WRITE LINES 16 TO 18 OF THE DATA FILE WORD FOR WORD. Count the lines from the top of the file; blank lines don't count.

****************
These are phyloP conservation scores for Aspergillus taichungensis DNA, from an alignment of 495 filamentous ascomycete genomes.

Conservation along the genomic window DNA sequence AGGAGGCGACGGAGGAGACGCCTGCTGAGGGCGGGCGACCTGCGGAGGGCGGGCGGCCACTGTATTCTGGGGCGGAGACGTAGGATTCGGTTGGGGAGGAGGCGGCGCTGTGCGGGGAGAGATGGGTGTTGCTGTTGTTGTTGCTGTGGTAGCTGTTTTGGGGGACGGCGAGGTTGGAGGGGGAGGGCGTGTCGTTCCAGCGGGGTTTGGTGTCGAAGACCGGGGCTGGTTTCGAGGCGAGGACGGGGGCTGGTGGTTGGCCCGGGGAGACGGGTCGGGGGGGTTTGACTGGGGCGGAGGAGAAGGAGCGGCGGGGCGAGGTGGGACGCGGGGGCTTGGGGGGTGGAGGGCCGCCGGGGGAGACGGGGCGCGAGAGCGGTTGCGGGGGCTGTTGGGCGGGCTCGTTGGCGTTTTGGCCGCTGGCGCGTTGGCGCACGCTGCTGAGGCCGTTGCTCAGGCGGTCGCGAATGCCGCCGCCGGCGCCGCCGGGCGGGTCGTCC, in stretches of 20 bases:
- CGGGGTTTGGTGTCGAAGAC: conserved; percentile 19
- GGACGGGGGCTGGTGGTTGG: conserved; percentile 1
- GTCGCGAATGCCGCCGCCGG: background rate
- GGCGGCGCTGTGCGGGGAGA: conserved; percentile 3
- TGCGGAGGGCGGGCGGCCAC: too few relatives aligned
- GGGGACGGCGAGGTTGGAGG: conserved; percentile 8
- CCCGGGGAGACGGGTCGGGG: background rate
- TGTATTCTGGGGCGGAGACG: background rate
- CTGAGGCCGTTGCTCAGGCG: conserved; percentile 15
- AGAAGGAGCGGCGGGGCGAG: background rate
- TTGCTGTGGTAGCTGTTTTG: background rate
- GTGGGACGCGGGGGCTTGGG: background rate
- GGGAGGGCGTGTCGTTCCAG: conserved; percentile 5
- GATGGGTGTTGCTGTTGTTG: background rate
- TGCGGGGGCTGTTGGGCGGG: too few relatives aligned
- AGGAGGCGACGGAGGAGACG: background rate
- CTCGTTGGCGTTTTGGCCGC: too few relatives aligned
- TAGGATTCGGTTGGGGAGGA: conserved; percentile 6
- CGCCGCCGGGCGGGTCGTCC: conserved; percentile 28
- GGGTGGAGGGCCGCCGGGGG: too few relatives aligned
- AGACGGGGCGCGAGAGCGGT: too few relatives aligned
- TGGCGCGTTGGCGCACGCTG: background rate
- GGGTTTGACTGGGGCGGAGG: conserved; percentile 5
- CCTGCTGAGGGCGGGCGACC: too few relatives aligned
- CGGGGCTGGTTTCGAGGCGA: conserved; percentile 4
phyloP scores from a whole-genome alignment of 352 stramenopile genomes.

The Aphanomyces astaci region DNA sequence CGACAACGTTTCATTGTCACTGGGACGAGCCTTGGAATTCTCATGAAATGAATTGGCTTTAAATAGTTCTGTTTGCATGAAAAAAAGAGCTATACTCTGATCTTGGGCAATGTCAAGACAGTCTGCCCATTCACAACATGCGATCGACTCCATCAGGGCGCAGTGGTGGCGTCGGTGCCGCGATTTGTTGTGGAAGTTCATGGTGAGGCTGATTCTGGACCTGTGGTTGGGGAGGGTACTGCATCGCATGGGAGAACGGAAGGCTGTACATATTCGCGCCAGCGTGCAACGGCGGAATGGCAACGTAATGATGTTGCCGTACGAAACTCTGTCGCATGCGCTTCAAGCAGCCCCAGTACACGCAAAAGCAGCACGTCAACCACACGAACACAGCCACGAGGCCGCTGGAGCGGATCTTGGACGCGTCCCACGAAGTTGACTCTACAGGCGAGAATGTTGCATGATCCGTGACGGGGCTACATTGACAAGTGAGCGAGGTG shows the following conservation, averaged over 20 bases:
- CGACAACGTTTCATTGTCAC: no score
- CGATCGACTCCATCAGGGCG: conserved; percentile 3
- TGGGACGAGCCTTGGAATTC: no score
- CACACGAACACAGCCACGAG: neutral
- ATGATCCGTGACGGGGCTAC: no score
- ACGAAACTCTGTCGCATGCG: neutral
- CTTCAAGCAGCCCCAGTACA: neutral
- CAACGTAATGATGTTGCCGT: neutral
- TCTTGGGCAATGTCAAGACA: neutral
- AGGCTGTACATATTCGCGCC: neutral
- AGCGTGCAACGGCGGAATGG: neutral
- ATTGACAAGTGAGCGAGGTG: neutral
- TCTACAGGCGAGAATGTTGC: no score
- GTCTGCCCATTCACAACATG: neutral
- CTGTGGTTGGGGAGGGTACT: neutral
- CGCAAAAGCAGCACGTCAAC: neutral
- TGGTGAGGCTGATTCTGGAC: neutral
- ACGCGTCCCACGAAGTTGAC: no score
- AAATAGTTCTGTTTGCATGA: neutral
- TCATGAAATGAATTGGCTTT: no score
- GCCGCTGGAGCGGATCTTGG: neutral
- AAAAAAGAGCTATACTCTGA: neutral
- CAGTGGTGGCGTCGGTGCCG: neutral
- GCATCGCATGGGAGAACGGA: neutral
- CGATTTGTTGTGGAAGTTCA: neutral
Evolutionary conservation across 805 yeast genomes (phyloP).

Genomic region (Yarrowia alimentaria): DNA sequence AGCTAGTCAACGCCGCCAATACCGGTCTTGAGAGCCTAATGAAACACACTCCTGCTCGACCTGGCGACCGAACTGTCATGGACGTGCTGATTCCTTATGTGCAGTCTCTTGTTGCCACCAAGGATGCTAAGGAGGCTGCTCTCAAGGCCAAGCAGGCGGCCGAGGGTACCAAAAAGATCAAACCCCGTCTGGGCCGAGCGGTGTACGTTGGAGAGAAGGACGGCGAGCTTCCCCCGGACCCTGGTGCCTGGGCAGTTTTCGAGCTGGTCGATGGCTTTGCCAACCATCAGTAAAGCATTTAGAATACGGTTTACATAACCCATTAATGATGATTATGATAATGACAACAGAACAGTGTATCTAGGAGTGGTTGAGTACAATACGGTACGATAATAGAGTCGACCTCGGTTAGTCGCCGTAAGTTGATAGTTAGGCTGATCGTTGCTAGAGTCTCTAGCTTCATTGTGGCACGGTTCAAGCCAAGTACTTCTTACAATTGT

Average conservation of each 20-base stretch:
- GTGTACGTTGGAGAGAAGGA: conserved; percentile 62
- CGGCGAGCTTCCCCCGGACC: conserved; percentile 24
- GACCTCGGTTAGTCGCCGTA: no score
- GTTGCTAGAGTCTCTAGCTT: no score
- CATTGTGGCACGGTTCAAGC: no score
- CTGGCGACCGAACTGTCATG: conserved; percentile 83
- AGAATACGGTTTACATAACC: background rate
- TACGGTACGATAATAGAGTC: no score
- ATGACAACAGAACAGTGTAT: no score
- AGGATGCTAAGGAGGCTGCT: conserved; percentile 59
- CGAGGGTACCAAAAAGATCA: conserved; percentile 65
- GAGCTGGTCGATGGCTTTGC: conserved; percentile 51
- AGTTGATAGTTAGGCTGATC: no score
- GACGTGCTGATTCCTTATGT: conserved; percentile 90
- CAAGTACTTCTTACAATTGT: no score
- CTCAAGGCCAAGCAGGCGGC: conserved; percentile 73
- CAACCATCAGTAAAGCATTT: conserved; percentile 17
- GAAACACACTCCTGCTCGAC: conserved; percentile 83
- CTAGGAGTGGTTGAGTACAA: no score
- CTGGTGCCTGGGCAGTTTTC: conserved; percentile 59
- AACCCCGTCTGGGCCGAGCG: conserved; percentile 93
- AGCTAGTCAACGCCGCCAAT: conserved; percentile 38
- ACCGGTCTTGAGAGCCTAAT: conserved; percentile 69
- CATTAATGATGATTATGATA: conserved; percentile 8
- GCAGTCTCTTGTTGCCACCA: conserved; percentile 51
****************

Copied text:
- GATGGGTGTTGCTGTTGTTG: background rate
- TGCGGGGGCTGTTGGGCGGG: too few relatives aligned
- AGGAGGCGACGGAGGAGACG: background rate